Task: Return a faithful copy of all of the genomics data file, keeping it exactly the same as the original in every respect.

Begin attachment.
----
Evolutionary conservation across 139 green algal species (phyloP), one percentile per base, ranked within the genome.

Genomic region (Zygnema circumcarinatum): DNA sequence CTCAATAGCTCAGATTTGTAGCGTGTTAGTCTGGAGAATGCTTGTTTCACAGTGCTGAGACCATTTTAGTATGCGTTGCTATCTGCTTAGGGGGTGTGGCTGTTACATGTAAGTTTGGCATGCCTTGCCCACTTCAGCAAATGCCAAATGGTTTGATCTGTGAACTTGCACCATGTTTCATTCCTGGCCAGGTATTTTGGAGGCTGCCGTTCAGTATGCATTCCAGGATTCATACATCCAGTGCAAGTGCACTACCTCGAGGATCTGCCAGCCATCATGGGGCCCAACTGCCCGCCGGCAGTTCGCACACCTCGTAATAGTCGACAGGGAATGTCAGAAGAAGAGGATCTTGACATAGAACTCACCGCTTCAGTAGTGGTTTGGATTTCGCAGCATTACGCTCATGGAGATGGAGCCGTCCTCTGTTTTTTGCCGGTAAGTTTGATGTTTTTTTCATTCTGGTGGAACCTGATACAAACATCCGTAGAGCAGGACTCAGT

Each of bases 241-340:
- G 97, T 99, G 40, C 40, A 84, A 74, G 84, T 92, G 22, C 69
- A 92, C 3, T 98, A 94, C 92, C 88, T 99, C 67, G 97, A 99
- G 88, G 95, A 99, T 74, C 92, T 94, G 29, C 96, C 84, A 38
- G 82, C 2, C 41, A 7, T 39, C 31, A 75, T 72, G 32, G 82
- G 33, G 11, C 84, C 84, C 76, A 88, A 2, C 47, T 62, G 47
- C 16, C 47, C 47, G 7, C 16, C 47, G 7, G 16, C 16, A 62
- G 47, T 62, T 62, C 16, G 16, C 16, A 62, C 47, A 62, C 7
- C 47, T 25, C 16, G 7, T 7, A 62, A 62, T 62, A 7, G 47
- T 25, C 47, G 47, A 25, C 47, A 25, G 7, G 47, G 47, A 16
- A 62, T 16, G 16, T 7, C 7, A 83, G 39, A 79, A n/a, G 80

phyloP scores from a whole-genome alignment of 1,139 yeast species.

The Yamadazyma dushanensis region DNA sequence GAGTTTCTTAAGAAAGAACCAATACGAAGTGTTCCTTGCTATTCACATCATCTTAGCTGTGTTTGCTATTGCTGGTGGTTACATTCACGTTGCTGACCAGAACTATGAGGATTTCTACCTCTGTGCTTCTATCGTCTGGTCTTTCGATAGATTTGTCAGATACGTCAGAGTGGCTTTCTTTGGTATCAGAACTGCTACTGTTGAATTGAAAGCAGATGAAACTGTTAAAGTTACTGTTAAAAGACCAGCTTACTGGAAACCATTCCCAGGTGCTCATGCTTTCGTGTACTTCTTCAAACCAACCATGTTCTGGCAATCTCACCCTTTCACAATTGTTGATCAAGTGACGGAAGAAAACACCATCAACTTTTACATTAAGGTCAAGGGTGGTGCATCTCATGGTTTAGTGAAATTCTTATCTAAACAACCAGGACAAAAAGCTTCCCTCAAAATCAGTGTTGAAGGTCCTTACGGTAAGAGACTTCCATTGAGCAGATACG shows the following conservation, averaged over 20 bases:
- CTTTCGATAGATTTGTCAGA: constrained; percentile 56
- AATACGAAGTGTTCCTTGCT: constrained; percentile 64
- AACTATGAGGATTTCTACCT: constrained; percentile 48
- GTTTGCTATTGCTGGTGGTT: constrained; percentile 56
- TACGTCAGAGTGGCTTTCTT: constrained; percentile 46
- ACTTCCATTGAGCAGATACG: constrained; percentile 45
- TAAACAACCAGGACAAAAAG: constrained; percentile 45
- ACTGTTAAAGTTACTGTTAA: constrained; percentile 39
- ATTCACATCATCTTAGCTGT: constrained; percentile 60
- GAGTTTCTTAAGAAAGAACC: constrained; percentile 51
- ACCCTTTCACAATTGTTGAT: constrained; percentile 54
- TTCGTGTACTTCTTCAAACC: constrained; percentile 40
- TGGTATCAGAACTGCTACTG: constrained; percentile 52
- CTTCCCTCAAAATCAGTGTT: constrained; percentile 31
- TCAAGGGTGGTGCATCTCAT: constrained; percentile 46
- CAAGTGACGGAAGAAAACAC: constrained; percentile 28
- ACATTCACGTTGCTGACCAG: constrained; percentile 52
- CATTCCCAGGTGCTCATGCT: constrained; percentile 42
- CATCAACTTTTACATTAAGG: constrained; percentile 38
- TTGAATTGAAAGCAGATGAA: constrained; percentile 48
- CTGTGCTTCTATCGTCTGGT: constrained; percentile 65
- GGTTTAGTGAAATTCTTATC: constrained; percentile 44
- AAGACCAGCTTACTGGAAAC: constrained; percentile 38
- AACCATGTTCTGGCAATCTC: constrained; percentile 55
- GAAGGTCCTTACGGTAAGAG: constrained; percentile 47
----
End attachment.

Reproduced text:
Evolutionary conservation across 139 green algal species (phyloP), one percentile per base, ranked within the genome.

Genomic region (Zygnema circumcarinatum): DNA sequence CTCAATAGCTCAGATTTGTAGCGTGTTAGTCTGGAGAATGCTTGTTTCACAGTGCTGAGACCATTTTAGTATGCGTTGCTATCTGCTTAGGGGGTGTGGCTGTTACATGTAAGTTTGGCATGCCTTGCCCACTTCAGCAAATGCCAAATGGTTTGATCTGTGAACTTGCACCATGTTTCATTCCTGGCCAGGTATTTTGGAGGCTGCCGTTCAGTATGCATTCCAGGATTCATACATCCAGTGCAAGTGCACTACCTCGAGGATCTGCCAGCCATCATGGGGCCCAACTGCCCGCCGGCAGTTCGCACACCTCGTAATAGTCGACAGGGAATGTCAGAAGAAGAGGATCTTGACATAGAACTCACCGCTTCAGTAGTGGTTTGGATTTCGCAGCATTACGCTCATGGAGATGGAGCCGTCCTCTGTTTTTTGCCGGTAAGTTTGATGTTTTTTTCATTCTGGTGGAACCTGATACAAACATCCGTAGAGCAGGACTCAGT

Each of bases 241-340:
- G 97, T 99, G 40, C 40, A 84, A 74, G 84, T 92, G 22, C 69
- A 92, C 3, T 98, A 94, C 92, C 88, T 99, C 67, G 97, A 99
- G 88, G 95, A 99, T 74, C 92, T 94, G 29, C 96, C 84, A 38
- G 82, C 2, C 41, A 7, T 39, C 31, A 75, T 72, G 32, G 82
- G 33, G 11, C 84, C 84, C 76, A 88, A 2, C 47, T 62, G 47
- C 16, C 47, C 47, G 7, C 16, C 47, G 7, G 16, C 16, A 62
- G 47, T 62, T 62, C 16, G 16, C 16, A 62, C 47, A 62, C 7
- C 47, T 25, C 16, G 7, T 7, A 62, A 62, T 62, A 7, G 47
- T 25, C 47, G 47, A 25, C 47, A 25, G 7, G 47, G 47, A 16
- A 62, T 16, G 16, T 7, C 7, A 83, G 39, A 79, A n/a, G 80

phyloP scores from a whole-genome alignment of 1,139 yeast species.

The Yamadazyma dushanensis region DNA sequence GAGTTTCTTAAGAAAGAACCAATACGAAGTGTTCCTTGCTATTCACATCATCTTAGCTGTGTTTGCTATTGCTGGTGGTTACATTCACGTTGCTGACCAGAACTATGAGGATTTCTACCTCTGTGCTTCTATCGTCTGGTCTTTCGATAGATTTGTCAGATACGTCAGAGTGGCTTTCTTTGGTATCAGAACTGCTACTGTTGAATTGAAAGCAGATGAAACTGTTAAAGTTACTGTTAAAAGACCAGCTTACTGGAAACCATTCCCAGGTGCTCATGCTTTCGTGTACTTCTTCAAACCAACCATGTTCTGGCAATCTCACCCTTTCACAATTGTTGATCAAGTGACGGAAGAAAACACCATCAACTTTTACATTAAGGTCAAGGGTGGTGCATCTCATGGTTTAGTGAAATTCTTATCTAAACAACCAGGACAAAAAGCTTCCCTCAAAATCAGTGTTGAAGGTCCTTACGGTAAGAGACTTCCATTGAGCAGATACG shows the following conservation, averaged over 20 bases:
- CTTTCGATAGATTTGTCAGA: constrained; percentile 56
- AATACGAAGTGTTCCTTGCT: constrained; percentile 64
- AACTATGAGGATTTCTACCT: constrained; percentile 48
- GTTTGCTATTGCTGGTGGTT: constrained; percentile 56
- TACGTCAGAGTGGCTTTCTT: constrained; percentile 46
- ACTTCCATTGAGCAGATACG: constrained; percentile 45
- TAAACAACCAGGACAAAAAG: constrained; percentile 45
- ACTGTTAAAGTTACTGTTAA: constrained; percentile 39
- ATTCACATCATCTTAGCTGT: constrained; percentile 60
- GAGTTTCTTAAGAAAGAACC: constrained; percentile 51
- ACCCTTTCACAATTGTTGAT: constrained; percentile 54
- TTCGTGTACTTCTTCAAACC: constrained; percentile 40
- TGGTATCAGAACTGCTACTG: constrained; percentile 52
- CTTCCCTCAAAATCAGTGTT: constrained; percentile 31
- TCAAGGGTGGTGCATCTCAT: constrained; percentile 46
- CAAGTGACGGAAGAAAACAC: constrained; percentile 28
- ACATTCACGTTGCTGACCAG: constrained; percentile 52
- CATTCCCAGGTGCTCATGCT: constrained; percentile 42
- CATCAACTTTTACATTAAGG: constrained; percentile 38
- TTGAATTGAAAGCAGATGAA: constrained; percentile 48
- CTGTGCTTCTATCGTCTGGT: constrained; percentile 65
- GGTTTAGTGAAATTCTTATC: constrained; percentile 44
- AAGACCAGCTTACTGGAAAC: constrained; percentile 38
- AACCATGTTCTGGCAATCTC: constrained; percentile 55
- GAAGGTCCTTACGGTAAGAG: constrained; percentile 47